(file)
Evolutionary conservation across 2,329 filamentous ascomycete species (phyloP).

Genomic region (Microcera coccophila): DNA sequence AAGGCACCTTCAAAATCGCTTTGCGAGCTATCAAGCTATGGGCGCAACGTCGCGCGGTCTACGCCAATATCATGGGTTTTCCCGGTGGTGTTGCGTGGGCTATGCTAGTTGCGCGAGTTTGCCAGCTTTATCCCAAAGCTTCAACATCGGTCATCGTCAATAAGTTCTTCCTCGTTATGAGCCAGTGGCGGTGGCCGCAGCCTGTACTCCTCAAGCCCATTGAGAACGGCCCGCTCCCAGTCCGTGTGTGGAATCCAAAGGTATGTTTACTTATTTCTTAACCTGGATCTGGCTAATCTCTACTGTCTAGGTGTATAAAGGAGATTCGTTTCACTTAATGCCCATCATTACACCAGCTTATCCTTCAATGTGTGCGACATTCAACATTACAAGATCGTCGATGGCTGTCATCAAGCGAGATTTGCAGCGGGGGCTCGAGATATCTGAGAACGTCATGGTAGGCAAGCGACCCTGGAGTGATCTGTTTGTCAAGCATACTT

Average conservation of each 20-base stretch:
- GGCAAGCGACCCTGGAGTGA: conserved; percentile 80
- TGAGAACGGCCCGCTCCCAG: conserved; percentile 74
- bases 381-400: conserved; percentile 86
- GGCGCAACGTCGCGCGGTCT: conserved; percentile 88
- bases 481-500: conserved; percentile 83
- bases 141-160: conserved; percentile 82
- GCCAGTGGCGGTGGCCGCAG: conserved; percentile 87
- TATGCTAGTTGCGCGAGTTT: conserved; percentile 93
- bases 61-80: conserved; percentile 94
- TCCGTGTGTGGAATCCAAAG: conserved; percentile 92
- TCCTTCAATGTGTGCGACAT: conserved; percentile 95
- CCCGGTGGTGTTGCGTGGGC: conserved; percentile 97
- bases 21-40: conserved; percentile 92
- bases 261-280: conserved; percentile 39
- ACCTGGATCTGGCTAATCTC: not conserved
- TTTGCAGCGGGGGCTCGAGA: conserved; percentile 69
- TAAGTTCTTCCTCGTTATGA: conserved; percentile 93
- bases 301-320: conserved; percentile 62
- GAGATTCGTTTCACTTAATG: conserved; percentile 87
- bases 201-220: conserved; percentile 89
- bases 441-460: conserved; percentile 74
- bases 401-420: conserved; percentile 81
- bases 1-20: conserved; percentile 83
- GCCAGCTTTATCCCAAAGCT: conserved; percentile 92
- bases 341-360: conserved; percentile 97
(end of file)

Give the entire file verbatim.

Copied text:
Evolutionary conservation across 2,329 filamentous ascomycete species (phyloP).

Genomic region (Microcera coccophila): DNA sequence AAGGCACCTTCAAAATCGCTTTGCGAGCTATCAAGCTATGGGCGCAACGTCGCGCGGTCTACGCCAATATCATGGGTTTTCCCGGTGGTGTTGCGTGGGCTATGCTAGTTGCGCGAGTTTGCCAGCTTTATCCCAAAGCTTCAACATCGGTCATCGTCAATAAGTTCTTCCTCGTTATGAGCCAGTGGCGGTGGCCGCAGCCTGTACTCCTCAAGCCCATTGAGAACGGCCCGCTCCCAGTCCGTGTGTGGAATCCAAAGGTATGTTTACTTATTTCTTAACCTGGATCTGGCTAATCTCTACTGTCTAGGTGTATAAAGGAGATTCGTTTCACTTAATGCCCATCATTACACCAGCTTATCCTTCAATGTGTGCGACATTCAACATTACAAGATCGTCGATGGCTGTCATCAAGCGAGATTTGCAGCGGGGGCTCGAGATATCTGAGAACGTCATGGTAGGCAAGCGACCCTGGAGTGATCTGTTTGTCAAGCATACTT

Average conservation of each 20-base stretch:
- GGCAAGCGACCCTGGAGTGA: conserved; percentile 80
- TGAGAACGGCCCGCTCCCAG: conserved; percentile 74
- bases 381-400: conserved; percentile 86
- GGCGCAACGTCGCGCGGTCT: conserved; percentile 88
- bases 481-500: conserved; percentile 83
- bases 141-160: conserved; percentile 82
- GCCAGTGGCGGTGGCCGCAG: conserved; percentile 87
- TATGCTAGTTGCGCGAGTTT: conserved; percentile 93
- bases 61-80: conserved; percentile 94
- TCCGTGTGTGGAATCCAAAG: conserved; percentile 92
- TCCTTCAATGTGTGCGACAT: conserved; percentile 95
- CCCGGTGGTGTTGCGTGGGC: conserved; percentile 97
- bases 21-40: conserved; percentile 92
- bases 261-280: conserved; percentile 39
- ACCTGGATCTGGCTAATCTC: not conserved
- TTTGCAGCGGGGGCTCGAGA: conserved; percentile 69
- TAAGTTCTTCCTCGTTATGA: conserved; percentile 93
- bases 301-320: conserved; percentile 62
- GAGATTCGTTTCACTTAATG: conserved; percentile 87
- bases 201-220: conserved; percentile 89
- bases 441-460: conserved; percentile 74
- bases 401-420: conserved; percentile 81
- bases 1-20: conserved; percentile 83
- GCCAGCTTTATCCCAAAGCT: conserved; percentile 92
- bases 341-360: conserved; percentile 97